Pattern Recognition and Machine Learning

(Jeff_L) #1

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Figure 6.11 The left plot shows a sample from a Gaussian process prior over functionsa(x), and the right plot
shows the result of transforming this sample using a logistic sigmoid function.

bution over the target variabletis then given by the Bernoulli distribution

p(t|a)=σ(a)t(1−σ(a))^1 −t. (6.73)

As usual, we denote the training set inputs byx 1 ,...,xNwith corresponding
observed target variablest =(t 1 ,...,tN)T. We also consider a single test point
xN+1with target valuetN+1. Our goal is to determine the predictive distribution
p(tN+1|t), where we have left the conditioning on the input variables implicit. To do
this we introduce a Gaussian process prior over the vectoraN+1, which has compo-
nentsa(x 1 ),...,a(xN+1). This in turn defines a non-Gaussian process overtN+1,
and by conditioning on the training datatNwe obtain the required predictive distri-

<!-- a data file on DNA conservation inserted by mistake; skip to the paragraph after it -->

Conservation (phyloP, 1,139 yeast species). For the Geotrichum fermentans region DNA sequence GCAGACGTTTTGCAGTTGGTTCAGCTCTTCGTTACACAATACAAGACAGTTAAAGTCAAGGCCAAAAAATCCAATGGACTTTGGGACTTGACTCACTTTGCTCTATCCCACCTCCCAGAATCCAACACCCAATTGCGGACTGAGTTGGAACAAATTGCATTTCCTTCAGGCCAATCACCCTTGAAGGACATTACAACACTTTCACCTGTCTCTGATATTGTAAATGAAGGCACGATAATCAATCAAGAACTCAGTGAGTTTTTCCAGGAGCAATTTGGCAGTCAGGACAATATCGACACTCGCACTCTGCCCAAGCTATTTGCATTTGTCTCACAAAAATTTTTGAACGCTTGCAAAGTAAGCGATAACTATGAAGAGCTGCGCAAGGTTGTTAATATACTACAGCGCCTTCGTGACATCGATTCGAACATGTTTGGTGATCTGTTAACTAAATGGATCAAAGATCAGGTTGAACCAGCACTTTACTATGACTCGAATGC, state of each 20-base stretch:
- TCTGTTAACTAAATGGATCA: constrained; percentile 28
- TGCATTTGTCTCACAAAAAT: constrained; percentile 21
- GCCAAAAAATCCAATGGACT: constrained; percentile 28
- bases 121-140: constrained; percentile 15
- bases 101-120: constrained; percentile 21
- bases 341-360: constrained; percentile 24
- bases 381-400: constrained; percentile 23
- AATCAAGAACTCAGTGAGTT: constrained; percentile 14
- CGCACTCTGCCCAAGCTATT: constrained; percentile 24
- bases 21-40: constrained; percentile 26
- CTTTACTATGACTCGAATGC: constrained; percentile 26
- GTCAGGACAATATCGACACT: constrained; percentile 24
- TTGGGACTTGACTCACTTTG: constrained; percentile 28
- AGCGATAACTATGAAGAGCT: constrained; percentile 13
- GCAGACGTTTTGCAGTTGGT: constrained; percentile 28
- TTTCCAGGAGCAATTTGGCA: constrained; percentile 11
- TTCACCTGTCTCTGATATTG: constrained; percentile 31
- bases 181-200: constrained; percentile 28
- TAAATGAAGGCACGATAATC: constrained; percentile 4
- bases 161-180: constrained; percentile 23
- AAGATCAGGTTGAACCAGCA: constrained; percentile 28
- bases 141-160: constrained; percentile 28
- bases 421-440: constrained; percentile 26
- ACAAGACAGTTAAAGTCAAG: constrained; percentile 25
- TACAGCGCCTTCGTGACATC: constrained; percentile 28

bution. The Gaussian process prior foraN+1takes the form

p(aN+1)=N(aN+1| 0 ,CN+1). (6.74)

Unlike the regression case, the covariance matrix no longer includes a noise term
because we assume that all of the training data points are correctly labelled. How-
ever, for numerical reasons it is convenient to introduce a noise-like term governed
by a parameterνthat ensures that the covariance matrix is positive definite. Thus
the covariance matrixCN+1has elements given by

C(xn,xm)=k(xn,xm)+νδnm (6.75)

wherek(xn,xm)is any positive semidefinite kernel function of the kind considered
in Section 6.2, and the value ofνis typically fixed in advance. We shall assume that
the kernel functionk(x,x′)is governed by a vectorθof parameters, and we shall
later discuss howθmay be learned from the training data.
For two-class problems, it is sufficient to predictp(tN+1=1|tN)because the
value ofp(tN+1 =0|tN)is then given by 1 −p(tN+1 =1|tN). The required
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